Occludin is hyperphosphorylated on threonine and translocates into the cytoplasm. We analyzed the solubility of occludin as an indication of its association with tight junctions. Protein lysates in the form of X-100 Triton soluble (S) and insoluble (I) fractions were obtained from Caco2 cell monolayers after infection with wild-type S. Typhi, CVD 908-htrA, and CVD 909 for 4 and 22 h. Equal amounts were loaded on the gel, electrophoresed, transferred onto a membrane and blotted with antibodies. (A) Western blot of protein samples blotted with anti-occludin (upper panel), anti-phosphothreonine (middle panel), and anti-actin (lower panel) as loading control, 4 h following exposure to bacteria. (B,C) Quantification of the data shown in (A). (D) Western blot of protein samples blotted with anti-occludin (upper panel), anti-phosphothreonine (middle panel) and anti-actin (lower panel) 22 h post-infection with S. Typhi strains. (E,F). Quantification of the data shown in (D). Data have been normalized to the actin loading control. These results represent the average of two individual experiments.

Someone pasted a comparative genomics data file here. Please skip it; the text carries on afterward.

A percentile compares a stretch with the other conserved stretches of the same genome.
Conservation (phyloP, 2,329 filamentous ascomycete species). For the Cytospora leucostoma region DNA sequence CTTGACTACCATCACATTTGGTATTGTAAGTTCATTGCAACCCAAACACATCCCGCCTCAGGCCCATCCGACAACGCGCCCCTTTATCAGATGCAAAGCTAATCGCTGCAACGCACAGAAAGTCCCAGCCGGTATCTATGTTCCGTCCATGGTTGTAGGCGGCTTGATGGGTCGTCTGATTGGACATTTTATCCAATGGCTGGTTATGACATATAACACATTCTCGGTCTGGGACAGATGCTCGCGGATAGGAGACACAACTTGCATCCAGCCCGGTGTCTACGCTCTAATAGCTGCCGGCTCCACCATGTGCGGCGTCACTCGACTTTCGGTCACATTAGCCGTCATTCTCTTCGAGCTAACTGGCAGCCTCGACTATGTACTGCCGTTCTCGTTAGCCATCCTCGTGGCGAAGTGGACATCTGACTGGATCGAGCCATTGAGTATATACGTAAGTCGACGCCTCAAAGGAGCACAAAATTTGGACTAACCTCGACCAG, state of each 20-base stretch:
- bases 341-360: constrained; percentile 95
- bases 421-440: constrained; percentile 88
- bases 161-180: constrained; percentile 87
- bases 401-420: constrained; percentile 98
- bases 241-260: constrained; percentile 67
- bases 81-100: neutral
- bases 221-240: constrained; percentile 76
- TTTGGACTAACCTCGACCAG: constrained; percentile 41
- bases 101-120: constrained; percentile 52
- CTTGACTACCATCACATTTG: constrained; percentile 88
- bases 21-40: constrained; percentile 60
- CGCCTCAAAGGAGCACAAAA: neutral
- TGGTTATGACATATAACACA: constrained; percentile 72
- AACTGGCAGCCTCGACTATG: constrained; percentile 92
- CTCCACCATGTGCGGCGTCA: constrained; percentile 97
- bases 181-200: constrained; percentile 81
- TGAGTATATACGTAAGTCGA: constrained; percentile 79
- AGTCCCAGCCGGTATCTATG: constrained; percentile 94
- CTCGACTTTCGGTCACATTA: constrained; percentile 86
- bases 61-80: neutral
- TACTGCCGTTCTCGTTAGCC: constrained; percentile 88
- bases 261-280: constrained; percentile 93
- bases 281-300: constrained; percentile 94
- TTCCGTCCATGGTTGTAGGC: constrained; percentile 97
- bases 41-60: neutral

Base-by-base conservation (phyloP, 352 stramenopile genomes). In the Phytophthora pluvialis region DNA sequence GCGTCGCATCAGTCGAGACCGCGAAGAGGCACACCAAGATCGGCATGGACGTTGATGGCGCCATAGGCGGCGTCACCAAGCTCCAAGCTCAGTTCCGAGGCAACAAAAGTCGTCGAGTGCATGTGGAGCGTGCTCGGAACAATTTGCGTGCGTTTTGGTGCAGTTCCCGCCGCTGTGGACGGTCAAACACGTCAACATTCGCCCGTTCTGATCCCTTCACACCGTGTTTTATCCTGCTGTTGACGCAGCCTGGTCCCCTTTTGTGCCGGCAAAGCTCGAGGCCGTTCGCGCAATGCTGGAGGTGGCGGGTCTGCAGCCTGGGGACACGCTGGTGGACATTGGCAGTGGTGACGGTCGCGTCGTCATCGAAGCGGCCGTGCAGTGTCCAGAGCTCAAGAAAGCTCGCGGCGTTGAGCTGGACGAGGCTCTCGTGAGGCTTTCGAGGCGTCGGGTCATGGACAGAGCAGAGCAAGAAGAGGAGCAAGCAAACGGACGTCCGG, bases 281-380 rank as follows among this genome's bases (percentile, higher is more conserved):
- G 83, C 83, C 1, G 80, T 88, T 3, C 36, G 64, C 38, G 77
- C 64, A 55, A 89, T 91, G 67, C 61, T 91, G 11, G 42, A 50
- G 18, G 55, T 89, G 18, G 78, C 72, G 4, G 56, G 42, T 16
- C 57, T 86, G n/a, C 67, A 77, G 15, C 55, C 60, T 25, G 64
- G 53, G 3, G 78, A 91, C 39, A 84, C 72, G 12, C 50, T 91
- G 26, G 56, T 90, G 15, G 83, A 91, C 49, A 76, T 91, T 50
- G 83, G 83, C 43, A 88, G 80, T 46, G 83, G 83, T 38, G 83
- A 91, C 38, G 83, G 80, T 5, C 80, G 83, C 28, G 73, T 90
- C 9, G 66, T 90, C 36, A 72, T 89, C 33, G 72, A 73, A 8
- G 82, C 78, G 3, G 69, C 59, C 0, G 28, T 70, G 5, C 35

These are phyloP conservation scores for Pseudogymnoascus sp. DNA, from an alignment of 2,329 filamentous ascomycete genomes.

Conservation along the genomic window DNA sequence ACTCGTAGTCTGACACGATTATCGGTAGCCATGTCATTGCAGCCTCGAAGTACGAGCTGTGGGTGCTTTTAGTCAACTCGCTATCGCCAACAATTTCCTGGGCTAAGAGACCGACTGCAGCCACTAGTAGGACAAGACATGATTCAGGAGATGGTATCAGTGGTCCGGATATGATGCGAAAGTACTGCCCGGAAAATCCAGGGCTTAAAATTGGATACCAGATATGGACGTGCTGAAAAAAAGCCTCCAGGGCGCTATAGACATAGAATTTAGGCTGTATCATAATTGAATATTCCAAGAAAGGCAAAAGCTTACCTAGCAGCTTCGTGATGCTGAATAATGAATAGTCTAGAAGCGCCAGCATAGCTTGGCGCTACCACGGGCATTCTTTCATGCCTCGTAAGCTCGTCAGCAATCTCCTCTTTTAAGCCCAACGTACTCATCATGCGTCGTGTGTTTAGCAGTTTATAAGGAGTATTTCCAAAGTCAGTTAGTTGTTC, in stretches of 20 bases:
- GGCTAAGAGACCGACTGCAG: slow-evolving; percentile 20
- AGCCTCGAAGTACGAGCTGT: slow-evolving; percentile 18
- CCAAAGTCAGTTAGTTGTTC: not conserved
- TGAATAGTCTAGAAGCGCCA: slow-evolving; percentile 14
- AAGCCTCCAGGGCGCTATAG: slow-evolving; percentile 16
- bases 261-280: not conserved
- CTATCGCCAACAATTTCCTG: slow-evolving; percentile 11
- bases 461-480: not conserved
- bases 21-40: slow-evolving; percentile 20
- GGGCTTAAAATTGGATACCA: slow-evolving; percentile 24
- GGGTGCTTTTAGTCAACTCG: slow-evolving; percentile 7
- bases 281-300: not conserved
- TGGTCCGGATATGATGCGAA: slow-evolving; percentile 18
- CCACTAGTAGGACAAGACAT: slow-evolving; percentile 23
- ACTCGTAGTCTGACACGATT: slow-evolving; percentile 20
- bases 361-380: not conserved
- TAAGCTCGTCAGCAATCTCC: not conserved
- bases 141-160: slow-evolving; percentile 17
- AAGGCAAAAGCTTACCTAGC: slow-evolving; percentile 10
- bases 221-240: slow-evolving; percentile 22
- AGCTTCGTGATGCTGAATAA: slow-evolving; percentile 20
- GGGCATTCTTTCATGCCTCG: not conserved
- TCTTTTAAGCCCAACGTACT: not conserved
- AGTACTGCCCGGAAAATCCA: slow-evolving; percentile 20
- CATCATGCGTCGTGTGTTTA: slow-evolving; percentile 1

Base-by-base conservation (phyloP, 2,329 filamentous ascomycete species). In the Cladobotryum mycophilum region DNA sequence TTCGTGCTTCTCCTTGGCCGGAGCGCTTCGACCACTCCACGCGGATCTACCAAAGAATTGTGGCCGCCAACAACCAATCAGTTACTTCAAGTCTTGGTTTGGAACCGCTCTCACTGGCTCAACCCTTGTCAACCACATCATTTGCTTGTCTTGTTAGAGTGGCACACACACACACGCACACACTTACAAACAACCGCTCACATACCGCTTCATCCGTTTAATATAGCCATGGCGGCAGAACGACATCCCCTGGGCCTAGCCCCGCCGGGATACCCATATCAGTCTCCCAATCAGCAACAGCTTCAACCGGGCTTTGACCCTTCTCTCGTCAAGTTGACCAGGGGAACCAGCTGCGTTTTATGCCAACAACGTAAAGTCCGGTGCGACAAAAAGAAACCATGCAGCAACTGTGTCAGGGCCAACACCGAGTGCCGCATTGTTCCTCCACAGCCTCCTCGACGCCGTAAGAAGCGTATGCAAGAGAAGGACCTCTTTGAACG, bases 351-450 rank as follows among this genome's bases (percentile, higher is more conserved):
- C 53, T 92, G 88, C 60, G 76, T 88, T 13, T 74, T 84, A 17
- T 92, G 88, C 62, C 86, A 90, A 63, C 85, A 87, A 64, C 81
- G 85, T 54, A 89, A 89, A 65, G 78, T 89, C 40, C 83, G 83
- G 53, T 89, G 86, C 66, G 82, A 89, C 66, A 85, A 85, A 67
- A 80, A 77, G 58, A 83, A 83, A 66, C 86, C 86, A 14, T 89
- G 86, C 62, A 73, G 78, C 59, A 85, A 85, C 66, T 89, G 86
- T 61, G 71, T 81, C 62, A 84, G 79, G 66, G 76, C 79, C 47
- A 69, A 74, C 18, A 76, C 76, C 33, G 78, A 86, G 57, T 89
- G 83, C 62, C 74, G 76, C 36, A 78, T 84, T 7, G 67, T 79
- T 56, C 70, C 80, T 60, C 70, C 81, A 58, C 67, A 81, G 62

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Figure 8: Occludin is hyperphosphorylated on threonine and translocates into the cytoplasm. We analyzed the solubility of occludin as an indication of its association with tight junctions. Protein lysates in the form of X-100 Triton soluble (S) and insoluble (I) fractions were obtained from Caco2 cell monolayers after infection with wild-type S. Typhi, CVD 908-htrA, and CVD 909 for 4 and 22 h. Equal amounts were loaded on the gel, electrophoresed, transferred onto a membrane and blotted with antibodies. (A) Western blot of protein samples blotted with anti-occludin (upper panel), anti-phosphothreonine (middle panel), and anti-actin (lower panel) as loading control, 4 h following exposure to bacteria. (B,C) Quantification of the data shown in (A). (D) Western blot of protein samples blotted with anti-occludin (upper panel), anti-phosphothreonine (middle panel) and anti-actin (lower panel) 22 h post-infection with S. Typhi strains. (E,F). Quantification of the data shown in (D). Data have been normalized to the actin loading control. These results represent the average of two individual experiments.